For this problem, in view of the scalinginvariant of the IVP (1.1) under
There are two situations:
When , the manifolds will be similar to and we can use the 4D energy critical result [23] by (E. Ryckman and M. Visan). The appearance is a manifestation of the energycritical nature of the nonlinearity.
When , the manifolds becomes thinner and thinner and resembles . The problem will become similar to the cubic mass critical NLS problem on :
(1.5) 
The cubic resonant system:
We consider the cubic resonant system,
(1.6)  
with unknown , where .
In the special case when for , it is exactly the equation (1.5). Similar systems of nonlinear Schrödinger equations arise in the study of nonlinear optics in waveguides.
As we show in Section 8, the system (1.6) is Hamiltonian and it has a nice local theory and retains many properties of (1.5). In view of this and of the result of Dodson [9], it seems reasonable to assume the following conjecture. Another reason for us to assume this is that K. Yang and L. Zhao [33] have proved the large data scattering for a similar resonant system when index .
Conjecture 1.1
Let . For any smooth initial data satisfying:
There exists a global solution with conserved satisfying:
(1.7) 
for some finite nondecreasing function .
Remark. As for a more general case, when and , the Initial Value Problem (1.2) is also both critical at the level of mass and energy. If , would no longer be an integer, which may cause some trouble for the resonant system approximation.
We now give the main result of this paper which asserts the large data scattering for (1.1) conditioned on Conjecture 1.1.
Theorem 1.2
Assume that Conjecture 1.1 holds for all , then any initial data satisfying
leads to a solution which is global, and scatters (in the sense of (1.3)). In particular if , then all solutions of (1.1) with finite energy and mass scatter.
As a consequence of the local theory for the system (1.6), Conjecture 1.1 holds below a nonzero threshold , so Theorem 1.2 is nonempty and indeed strengthens Theorem 1.1. Another point worth mentioning is that while Theorem 1.2 is stated as an implication, it is actually an equivalence as it is easy to see that one can reverse the analysis needed to understand the behavior of largescale profile initial data for (1.1) in order to control general solutions of (1.6) and prove Conjecture 1.1 assuming that Theorem 1.2 holds (cf. Section 8). The “scattering threshold” for (1.1) and the resonant system (1.6) are same.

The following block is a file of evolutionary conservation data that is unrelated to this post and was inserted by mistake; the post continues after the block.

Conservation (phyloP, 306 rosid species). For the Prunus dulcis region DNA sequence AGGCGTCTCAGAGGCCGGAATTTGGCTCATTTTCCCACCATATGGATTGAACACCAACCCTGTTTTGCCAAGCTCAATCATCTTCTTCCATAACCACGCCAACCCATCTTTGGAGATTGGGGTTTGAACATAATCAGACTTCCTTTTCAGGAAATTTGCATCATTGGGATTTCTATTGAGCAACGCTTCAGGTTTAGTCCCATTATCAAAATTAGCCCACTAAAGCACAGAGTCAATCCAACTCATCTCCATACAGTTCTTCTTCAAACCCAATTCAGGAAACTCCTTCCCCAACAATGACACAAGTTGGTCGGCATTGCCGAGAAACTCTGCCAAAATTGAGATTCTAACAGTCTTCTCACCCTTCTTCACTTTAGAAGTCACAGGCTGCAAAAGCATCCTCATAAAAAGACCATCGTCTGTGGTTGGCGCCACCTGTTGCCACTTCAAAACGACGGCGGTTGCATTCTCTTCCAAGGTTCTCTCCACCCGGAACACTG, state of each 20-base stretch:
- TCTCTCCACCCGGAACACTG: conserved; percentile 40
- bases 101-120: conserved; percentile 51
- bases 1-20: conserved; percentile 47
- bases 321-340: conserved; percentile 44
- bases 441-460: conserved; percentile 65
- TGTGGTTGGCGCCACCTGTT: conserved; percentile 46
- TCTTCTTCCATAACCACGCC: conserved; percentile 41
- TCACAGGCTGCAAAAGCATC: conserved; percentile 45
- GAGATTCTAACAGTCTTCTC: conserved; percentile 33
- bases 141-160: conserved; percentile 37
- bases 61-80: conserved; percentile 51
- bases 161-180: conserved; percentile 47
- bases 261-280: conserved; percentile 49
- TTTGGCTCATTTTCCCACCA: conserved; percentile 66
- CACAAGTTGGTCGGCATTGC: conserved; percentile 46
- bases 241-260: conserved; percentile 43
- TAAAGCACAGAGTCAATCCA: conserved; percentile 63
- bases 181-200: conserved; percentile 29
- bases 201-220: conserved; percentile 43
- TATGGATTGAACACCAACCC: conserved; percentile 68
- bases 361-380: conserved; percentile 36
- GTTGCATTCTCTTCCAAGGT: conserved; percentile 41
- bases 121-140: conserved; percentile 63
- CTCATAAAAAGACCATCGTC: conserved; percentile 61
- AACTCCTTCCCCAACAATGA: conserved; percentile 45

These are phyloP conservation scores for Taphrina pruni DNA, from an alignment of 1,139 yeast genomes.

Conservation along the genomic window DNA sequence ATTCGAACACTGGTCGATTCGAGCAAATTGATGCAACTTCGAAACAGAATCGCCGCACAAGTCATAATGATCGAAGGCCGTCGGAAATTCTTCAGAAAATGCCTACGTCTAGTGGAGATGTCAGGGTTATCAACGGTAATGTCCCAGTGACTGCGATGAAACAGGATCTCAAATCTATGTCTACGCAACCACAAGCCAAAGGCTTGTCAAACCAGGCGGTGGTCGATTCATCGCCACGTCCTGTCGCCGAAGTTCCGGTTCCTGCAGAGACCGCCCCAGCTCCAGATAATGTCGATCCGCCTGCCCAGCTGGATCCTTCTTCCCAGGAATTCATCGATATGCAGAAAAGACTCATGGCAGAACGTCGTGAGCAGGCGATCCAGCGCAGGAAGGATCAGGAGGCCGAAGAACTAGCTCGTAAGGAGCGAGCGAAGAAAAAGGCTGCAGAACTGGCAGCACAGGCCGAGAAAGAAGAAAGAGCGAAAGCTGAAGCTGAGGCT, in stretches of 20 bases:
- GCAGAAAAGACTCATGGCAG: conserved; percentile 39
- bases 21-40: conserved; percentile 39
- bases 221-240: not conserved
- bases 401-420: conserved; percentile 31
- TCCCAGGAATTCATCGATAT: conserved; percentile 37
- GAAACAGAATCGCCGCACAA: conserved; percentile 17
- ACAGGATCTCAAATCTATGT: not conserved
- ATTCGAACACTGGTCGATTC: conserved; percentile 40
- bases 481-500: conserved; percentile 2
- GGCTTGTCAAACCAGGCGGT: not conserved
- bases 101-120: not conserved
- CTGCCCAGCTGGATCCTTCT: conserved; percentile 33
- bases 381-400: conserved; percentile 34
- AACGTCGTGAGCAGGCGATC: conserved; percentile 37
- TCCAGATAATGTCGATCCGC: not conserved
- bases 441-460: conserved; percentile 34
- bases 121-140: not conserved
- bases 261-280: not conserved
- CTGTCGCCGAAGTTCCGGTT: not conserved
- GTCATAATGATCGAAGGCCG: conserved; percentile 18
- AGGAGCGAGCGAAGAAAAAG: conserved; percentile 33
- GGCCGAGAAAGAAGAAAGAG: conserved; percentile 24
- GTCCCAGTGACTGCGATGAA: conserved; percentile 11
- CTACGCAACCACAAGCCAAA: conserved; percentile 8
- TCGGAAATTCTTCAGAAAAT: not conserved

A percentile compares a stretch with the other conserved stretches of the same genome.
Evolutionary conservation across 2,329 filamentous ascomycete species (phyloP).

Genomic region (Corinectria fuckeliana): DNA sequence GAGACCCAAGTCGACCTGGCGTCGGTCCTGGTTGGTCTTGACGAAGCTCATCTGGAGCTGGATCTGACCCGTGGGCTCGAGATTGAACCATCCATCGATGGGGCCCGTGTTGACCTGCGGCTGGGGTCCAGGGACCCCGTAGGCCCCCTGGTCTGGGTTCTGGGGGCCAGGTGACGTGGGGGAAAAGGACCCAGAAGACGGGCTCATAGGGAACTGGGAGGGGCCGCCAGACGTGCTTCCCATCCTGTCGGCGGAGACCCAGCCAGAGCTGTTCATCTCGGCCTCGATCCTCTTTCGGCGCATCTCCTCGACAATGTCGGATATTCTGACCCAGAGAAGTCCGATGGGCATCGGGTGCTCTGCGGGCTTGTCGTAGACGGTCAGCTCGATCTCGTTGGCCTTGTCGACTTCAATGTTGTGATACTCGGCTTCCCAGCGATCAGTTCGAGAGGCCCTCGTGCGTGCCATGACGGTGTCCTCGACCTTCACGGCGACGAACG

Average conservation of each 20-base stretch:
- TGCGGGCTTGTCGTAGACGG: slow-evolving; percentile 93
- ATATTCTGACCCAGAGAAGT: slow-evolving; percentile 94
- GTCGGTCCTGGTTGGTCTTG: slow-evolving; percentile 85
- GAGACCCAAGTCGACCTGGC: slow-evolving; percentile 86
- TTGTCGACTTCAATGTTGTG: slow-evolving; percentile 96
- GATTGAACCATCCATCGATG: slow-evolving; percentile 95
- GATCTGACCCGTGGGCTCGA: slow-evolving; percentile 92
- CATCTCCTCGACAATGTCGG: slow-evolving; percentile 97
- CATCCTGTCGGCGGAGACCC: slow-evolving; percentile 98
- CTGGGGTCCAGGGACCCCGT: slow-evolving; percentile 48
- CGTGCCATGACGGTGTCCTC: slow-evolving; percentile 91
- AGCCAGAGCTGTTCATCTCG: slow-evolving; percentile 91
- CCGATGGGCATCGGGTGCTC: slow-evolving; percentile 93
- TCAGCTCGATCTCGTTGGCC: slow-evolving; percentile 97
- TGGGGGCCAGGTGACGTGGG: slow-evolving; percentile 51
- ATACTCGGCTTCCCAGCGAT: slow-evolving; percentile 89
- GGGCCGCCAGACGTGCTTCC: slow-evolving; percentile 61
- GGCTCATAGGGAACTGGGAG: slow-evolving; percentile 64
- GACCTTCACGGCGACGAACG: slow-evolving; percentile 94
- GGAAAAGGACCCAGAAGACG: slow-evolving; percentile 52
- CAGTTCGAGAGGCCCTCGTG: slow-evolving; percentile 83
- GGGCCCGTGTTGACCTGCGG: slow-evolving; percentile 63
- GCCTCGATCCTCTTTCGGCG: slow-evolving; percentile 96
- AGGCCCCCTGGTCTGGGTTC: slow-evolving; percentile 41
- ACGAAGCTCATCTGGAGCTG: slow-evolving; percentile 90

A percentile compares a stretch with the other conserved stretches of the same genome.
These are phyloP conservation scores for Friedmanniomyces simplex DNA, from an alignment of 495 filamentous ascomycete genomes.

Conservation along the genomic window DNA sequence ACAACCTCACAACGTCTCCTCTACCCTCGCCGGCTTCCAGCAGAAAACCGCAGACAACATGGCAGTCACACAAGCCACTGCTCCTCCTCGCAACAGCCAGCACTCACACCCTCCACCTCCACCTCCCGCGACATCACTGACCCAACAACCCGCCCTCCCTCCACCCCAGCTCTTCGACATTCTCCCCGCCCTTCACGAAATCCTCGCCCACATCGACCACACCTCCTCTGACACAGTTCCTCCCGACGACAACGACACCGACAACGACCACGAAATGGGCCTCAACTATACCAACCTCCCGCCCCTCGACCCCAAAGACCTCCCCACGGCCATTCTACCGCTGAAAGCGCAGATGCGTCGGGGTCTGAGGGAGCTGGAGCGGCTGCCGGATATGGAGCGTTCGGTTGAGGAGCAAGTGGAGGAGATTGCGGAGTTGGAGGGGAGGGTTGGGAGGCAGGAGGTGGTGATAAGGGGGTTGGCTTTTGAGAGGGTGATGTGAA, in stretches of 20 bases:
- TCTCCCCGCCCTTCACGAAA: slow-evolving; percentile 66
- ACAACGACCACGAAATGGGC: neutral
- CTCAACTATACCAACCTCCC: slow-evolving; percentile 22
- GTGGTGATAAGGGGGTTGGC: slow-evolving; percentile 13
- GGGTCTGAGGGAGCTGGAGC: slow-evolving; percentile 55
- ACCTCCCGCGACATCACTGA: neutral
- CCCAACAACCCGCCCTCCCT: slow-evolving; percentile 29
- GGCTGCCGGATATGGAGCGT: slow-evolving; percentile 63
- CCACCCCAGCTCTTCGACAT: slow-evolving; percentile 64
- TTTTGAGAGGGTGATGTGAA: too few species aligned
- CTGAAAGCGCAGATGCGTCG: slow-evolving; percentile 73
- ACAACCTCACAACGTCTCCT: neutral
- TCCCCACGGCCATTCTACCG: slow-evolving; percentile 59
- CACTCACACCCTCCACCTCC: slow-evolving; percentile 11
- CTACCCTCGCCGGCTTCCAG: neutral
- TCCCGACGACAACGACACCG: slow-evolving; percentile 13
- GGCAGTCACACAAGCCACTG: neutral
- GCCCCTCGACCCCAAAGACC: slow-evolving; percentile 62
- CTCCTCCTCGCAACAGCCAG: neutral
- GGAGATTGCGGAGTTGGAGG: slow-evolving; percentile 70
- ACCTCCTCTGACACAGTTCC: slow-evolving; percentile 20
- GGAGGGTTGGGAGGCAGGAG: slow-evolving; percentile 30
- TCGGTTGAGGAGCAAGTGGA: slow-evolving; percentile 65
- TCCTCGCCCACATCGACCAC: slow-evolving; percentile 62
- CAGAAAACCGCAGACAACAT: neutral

The proof of the Theorem 1.2 follows from a standard skeleton based on the KenigMerle machinery [20, 21] which illustrates a classical and vivid road map for global wellposedness (and scattering) problem. Mainly there are three important points: global Strichartz estimates, largescale profile and the resonant cubic system and profile decomposition.
The paper is organized as follows: in Section 2, we introduce some notations and function spaces; in Section 3, we prove the global Strichartz estimates that will be used later; in Section 4, we will prove the local wellposedness and small data scattering of (1.1); in Section 6, we obtain a good linear profile decomposition that leads us to analyze, which is what we do in Section 5 for the Euclidean and largescale profiles. In Section 7, we prove the contradiction argument leading to Theorem 1.2 (Main Theorem). In Section 8, we prove the local theory for the cubic resonant system (1.6) and also give a proof of a lemma (localintime estimate) in Section 3.
2 Notations and function spaces
About the notation, we write to say that there is a constant such that . We use when . Particularly, we write to express that for some constant depending on .
In addition to the usual isotropic Sobolev spaces , we have nonisotropic versions. For we define:
(2.1) 
Particularly is a Hilbert space with inner product:
We can also define a discrete analogue. For a sequence of realvariable functions, we let
(2.2) 
We can naturally identify and by via the Fourier transform in the periodic variable .
Function spaces. In this paper, we will use some function spaces. For example, the space was essentially introduced by HerrTataruTzvetkov [15].
For , we denote by the translate by and define the sharp projection operator as follows is the Fourier transform): and
We use the same modifications of the atomic and variation space norms that were employed in some other papers [15, 16]. Namely, for , we define:
and similarly we have,